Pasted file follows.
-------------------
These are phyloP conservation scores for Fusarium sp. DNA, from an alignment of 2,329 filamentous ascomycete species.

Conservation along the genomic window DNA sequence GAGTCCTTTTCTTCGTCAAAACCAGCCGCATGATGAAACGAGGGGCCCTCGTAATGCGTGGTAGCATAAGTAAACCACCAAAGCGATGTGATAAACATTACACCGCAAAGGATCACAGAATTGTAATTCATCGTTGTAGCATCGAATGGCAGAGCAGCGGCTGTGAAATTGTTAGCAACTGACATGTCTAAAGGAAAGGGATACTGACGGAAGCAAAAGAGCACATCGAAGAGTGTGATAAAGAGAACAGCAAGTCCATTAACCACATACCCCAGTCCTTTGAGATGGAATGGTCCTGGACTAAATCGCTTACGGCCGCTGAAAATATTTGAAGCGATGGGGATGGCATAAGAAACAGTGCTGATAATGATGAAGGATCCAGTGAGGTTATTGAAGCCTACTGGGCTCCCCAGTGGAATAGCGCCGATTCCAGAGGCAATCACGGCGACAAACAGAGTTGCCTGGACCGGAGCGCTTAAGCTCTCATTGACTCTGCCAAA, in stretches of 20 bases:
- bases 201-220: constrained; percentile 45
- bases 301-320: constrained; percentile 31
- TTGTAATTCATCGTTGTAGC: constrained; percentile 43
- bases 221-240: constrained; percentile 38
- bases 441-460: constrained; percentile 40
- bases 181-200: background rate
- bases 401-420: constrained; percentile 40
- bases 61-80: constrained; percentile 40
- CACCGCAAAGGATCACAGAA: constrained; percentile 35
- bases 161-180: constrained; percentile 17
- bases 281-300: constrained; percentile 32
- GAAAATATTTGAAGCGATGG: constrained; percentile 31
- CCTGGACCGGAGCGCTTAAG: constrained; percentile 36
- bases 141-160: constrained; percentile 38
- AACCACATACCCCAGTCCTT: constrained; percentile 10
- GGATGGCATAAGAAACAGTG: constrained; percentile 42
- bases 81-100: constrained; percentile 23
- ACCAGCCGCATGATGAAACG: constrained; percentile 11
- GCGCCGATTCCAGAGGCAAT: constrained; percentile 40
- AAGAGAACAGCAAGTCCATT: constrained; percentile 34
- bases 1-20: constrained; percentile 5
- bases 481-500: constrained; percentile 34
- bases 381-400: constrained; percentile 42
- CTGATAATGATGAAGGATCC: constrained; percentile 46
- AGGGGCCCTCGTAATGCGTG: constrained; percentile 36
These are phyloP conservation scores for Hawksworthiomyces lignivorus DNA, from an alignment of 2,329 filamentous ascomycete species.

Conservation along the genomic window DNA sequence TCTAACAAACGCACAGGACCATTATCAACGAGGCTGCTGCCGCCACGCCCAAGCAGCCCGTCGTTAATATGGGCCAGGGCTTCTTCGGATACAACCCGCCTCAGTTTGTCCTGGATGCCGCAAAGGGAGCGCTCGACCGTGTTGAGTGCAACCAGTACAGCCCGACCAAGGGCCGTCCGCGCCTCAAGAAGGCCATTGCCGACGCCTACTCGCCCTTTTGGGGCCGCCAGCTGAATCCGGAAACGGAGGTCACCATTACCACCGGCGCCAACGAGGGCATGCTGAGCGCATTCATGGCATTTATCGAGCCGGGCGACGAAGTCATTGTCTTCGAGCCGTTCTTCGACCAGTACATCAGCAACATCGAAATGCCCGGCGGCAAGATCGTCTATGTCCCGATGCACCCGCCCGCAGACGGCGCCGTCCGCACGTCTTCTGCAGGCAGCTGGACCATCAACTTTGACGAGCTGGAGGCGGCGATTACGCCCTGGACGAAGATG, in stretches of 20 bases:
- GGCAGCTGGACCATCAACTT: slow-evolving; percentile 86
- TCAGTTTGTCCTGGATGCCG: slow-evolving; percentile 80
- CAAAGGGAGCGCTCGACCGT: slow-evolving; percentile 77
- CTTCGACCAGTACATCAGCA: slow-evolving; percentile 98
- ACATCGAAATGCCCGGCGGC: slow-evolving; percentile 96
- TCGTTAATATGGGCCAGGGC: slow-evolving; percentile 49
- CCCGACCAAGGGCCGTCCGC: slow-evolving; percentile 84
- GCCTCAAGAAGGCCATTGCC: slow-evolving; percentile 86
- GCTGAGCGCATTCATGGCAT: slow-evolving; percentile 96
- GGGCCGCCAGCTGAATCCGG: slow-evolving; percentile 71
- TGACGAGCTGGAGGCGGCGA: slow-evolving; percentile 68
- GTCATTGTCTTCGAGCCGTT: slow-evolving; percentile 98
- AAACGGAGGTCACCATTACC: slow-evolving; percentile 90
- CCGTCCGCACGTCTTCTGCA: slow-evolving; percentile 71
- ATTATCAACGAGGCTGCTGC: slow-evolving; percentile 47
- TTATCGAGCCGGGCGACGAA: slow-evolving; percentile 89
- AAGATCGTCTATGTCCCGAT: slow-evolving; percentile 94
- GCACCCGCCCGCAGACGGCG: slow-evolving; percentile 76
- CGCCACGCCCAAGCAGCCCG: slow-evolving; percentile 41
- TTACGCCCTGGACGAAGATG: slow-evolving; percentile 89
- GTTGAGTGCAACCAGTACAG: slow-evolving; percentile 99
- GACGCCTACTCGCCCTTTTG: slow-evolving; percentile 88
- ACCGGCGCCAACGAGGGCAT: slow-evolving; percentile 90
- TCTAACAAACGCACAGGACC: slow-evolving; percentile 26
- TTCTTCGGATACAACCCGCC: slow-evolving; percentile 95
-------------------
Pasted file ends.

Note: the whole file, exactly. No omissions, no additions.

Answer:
These are phyloP conservation scores for Fusarium sp. DNA, from an alignment of 2,329 filamentous ascomycete species.

Conservation along the genomic window DNA sequence GAGTCCTTTTCTTCGTCAAAACCAGCCGCATGATGAAACGAGGGGCCCTCGTAATGCGTGGTAGCATAAGTAAACCACCAAAGCGATGTGATAAACATTACACCGCAAAGGATCACAGAATTGTAATTCATCGTTGTAGCATCGAATGGCAGAGCAGCGGCTGTGAAATTGTTAGCAACTGACATGTCTAAAGGAAAGGGATACTGACGGAAGCAAAAGAGCACATCGAAGAGTGTGATAAAGAGAACAGCAAGTCCATTAACCACATACCCCAGTCCTTTGAGATGGAATGGTCCTGGACTAAATCGCTTACGGCCGCTGAAAATATTTGAAGCGATGGGGATGGCATAAGAAACAGTGCTGATAATGATGAAGGATCCAGTGAGGTTATTGAAGCCTACTGGGCTCCCCAGTGGAATAGCGCCGATTCCAGAGGCAATCACGGCGACAAACAGAGTTGCCTGGACCGGAGCGCTTAAGCTCTCATTGACTCTGCCAAA, in stretches of 20 bases:
- bases 201-220: constrained; percentile 45
- bases 301-320: constrained; percentile 31
- TTGTAATTCATCGTTGTAGC: constrained; percentile 43
- bases 221-240: constrained; percentile 38
- bases 441-460: constrained; percentile 40
- bases 181-200: background rate
- bases 401-420: constrained; percentile 40
- bases 61-80: constrained; percentile 40
- CACCGCAAAGGATCACAGAA: constrained; percentile 35
- bases 161-180: constrained; percentile 17
- bases 281-300: constrained; percentile 32
- GAAAATATTTGAAGCGATGG: constrained; percentile 31
- CCTGGACCGGAGCGCTTAAG: constrained; percentile 36
- bases 141-160: constrained; percentile 38
- AACCACATACCCCAGTCCTT: constrained; percentile 10
- GGATGGCATAAGAAACAGTG: constrained; percentile 42
- bases 81-100: constrained; percentile 23
- ACCAGCCGCATGATGAAACG: constrained; percentile 11
- GCGCCGATTCCAGAGGCAAT: constrained; percentile 40
- AAGAGAACAGCAAGTCCATT: constrained; percentile 34
- bases 1-20: constrained; percentile 5
- bases 481-500: constrained; percentile 34
- bases 381-400: constrained; percentile 42
- CTGATAATGATGAAGGATCC: constrained; percentile 46
- AGGGGCCCTCGTAATGCGTG: constrained; percentile 36
These are phyloP conservation scores for Hawksworthiomyces lignivorus DNA, from an alignment of 2,329 filamentous ascomycete species.

Conservation along the genomic window DNA sequence TCTAACAAACGCACAGGACCATTATCAACGAGGCTGCTGCCGCCACGCCCAAGCAGCCCGTCGTTAATATGGGCCAGGGCTTCTTCGGATACAACCCGCCTCAGTTTGTCCTGGATGCCGCAAAGGGAGCGCTCGACCGTGTTGAGTGCAACCAGTACAGCCCGACCAAGGGCCGTCCGCGCCTCAAGAAGGCCATTGCCGACGCCTACTCGCCCTTTTGGGGCCGCCAGCTGAATCCGGAAACGGAGGTCACCATTACCACCGGCGCCAACGAGGGCATGCTGAGCGCATTCATGGCATTTATCGAGCCGGGCGACGAAGTCATTGTCTTCGAGCCGTTCTTCGACCAGTACATCAGCAACATCGAAATGCCCGGCGGCAAGATCGTCTATGTCCCGATGCACCCGCCCGCAGACGGCGCCGTCCGCACGTCTTCTGCAGGCAGCTGGACCATCAACTTTGACGAGCTGGAGGCGGCGATTACGCCCTGGACGAAGATG, in stretches of 20 bases:
- GGCAGCTGGACCATCAACTT: slow-evolving; percentile 86
- TCAGTTTGTCCTGGATGCCG: slow-evolving; percentile 80
- CAAAGGGAGCGCTCGACCGT: slow-evolving; percentile 77
- CTTCGACCAGTACATCAGCA: slow-evolving; percentile 98
- ACATCGAAATGCCCGGCGGC: slow-evolving; percentile 96
- TCGTTAATATGGGCCAGGGC: slow-evolving; percentile 49
- CCCGACCAAGGGCCGTCCGC: slow-evolving; percentile 84
- GCCTCAAGAAGGCCATTGCC: slow-evolving; percentile 86
- GCTGAGCGCATTCATGGCAT: slow-evolving; percentile 96
- GGGCCGCCAGCTGAATCCGG: slow-evolving; percentile 71
- TGACGAGCTGGAGGCGGCGA: slow-evolving; percentile 68
- GTCATTGTCTTCGAGCCGTT: slow-evolving; percentile 98
- AAACGGAGGTCACCATTACC: slow-evolving; percentile 90
- CCGTCCGCACGTCTTCTGCA: slow-evolving; percentile 71
- ATTATCAACGAGGCTGCTGC: slow-evolving; percentile 47
- TTATCGAGCCGGGCGACGAA: slow-evolving; percentile 89
- AAGATCGTCTATGTCCCGAT: slow-evolving; percentile 94
- GCACCCGCCCGCAGACGGCG: slow-evolving; percentile 76
- CGCCACGCCCAAGCAGCCCG: slow-evolving; percentile 41
- TTACGCCCTGGACGAAGATG: slow-evolving; percentile 89
- GTTGAGTGCAACCAGTACAG: slow-evolving; percentile 99
- GACGCCTACTCGCCCTTTTG: slow-evolving; percentile 88
- ACCGGCGCCAACGAGGGCAT: slow-evolving; percentile 90
- TCTAACAAACGCACAGGACC: slow-evolving; percentile 26
- TTCTTCGGATACAACCCGCC: slow-evolving; percentile 95